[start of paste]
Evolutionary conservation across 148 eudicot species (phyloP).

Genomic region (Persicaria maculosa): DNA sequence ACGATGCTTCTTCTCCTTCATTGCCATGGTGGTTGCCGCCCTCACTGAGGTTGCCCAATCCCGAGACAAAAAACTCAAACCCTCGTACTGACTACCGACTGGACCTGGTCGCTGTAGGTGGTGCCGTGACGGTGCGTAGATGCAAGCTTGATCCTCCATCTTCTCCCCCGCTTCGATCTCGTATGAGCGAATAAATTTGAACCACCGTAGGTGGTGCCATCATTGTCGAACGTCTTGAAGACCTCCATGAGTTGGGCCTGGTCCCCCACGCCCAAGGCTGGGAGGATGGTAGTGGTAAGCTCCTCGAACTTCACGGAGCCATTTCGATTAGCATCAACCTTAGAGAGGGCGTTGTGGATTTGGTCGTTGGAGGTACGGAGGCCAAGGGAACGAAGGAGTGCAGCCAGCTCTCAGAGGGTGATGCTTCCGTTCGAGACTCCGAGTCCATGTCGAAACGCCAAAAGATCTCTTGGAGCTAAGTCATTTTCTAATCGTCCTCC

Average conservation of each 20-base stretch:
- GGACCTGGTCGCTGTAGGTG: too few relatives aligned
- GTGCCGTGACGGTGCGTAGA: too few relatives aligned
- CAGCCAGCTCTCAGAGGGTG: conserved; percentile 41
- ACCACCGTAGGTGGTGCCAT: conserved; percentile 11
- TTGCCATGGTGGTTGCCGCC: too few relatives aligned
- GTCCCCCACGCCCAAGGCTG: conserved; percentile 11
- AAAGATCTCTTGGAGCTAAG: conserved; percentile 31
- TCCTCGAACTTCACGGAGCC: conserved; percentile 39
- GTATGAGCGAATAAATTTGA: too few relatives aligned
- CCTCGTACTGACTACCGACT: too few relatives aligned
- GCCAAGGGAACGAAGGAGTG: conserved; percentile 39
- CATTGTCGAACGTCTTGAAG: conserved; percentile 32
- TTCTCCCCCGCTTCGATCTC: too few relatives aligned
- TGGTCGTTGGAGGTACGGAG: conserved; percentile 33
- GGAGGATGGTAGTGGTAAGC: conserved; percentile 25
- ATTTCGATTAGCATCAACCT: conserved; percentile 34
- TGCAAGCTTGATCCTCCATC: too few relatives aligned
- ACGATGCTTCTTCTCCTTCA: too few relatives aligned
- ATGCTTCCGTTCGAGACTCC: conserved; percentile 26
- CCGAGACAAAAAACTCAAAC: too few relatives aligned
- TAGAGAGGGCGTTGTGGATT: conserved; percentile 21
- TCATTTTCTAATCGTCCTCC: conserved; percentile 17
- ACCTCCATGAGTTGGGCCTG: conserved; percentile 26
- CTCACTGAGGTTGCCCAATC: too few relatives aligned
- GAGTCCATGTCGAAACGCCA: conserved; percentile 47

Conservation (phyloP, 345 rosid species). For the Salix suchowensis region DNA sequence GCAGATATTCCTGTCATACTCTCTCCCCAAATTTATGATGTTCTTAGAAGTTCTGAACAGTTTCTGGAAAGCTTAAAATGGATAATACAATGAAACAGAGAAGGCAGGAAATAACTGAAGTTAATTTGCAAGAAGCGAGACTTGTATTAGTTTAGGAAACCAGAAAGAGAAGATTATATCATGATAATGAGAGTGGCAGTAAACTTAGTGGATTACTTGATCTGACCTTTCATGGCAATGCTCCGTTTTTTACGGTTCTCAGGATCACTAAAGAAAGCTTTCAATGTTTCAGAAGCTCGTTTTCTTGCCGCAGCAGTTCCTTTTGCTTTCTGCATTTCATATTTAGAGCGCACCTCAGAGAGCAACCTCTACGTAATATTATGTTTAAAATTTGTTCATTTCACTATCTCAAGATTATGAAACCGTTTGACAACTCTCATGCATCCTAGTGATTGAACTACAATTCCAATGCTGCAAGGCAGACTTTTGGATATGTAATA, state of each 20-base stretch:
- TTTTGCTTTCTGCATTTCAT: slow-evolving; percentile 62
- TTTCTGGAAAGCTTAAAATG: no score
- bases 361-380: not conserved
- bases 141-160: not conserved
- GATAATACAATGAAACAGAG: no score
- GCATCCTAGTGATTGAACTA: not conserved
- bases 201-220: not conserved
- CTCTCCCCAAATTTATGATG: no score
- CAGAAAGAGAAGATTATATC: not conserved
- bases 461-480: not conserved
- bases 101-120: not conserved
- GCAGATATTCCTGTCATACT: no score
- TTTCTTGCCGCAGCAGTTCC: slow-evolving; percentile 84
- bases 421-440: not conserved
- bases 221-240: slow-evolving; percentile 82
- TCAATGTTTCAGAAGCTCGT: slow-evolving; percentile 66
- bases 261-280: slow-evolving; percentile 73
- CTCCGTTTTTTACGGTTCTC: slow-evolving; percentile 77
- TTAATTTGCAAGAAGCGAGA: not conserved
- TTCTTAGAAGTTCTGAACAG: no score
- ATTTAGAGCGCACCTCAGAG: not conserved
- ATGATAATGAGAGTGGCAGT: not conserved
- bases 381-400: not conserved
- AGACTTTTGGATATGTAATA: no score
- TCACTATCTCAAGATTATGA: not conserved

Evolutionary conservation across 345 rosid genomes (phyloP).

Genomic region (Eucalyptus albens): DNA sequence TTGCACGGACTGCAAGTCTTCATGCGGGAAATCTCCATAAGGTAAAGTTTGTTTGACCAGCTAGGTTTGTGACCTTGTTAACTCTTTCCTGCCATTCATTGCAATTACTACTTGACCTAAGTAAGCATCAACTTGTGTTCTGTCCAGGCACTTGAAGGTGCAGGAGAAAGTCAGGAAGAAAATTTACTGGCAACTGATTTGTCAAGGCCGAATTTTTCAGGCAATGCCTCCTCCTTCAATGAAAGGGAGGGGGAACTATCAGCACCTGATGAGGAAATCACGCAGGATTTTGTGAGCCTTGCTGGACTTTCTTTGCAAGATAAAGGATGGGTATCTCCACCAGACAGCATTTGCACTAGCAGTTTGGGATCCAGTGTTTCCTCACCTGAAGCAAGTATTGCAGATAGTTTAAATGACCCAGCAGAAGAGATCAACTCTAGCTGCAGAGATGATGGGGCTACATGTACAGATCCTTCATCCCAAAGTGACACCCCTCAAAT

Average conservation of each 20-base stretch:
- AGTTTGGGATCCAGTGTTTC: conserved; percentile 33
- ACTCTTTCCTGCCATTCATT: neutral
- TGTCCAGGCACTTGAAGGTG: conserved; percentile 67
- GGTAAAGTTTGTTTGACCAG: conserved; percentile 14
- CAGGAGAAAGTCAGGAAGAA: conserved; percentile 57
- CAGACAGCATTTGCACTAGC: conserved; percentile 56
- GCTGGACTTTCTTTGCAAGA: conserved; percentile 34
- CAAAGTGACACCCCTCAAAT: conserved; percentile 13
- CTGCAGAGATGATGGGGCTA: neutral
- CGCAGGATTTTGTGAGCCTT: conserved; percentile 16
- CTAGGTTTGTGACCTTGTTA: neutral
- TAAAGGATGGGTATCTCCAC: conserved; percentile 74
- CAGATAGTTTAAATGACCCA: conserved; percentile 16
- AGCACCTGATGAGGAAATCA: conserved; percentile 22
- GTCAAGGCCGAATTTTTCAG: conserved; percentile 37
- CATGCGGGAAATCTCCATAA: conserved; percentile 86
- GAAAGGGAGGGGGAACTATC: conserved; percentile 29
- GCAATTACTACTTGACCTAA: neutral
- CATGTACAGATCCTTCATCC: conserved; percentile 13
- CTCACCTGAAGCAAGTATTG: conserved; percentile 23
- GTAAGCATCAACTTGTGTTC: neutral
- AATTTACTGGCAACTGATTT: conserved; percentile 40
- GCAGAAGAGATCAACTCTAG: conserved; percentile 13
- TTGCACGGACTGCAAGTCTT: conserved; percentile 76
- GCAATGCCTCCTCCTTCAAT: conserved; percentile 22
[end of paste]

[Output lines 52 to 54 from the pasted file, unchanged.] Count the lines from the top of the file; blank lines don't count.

- bases 381-400: not conserved
- AGACTTTTGGATATGTAATA: no score
- TCACTATCTCAAGATTATGA: not conserved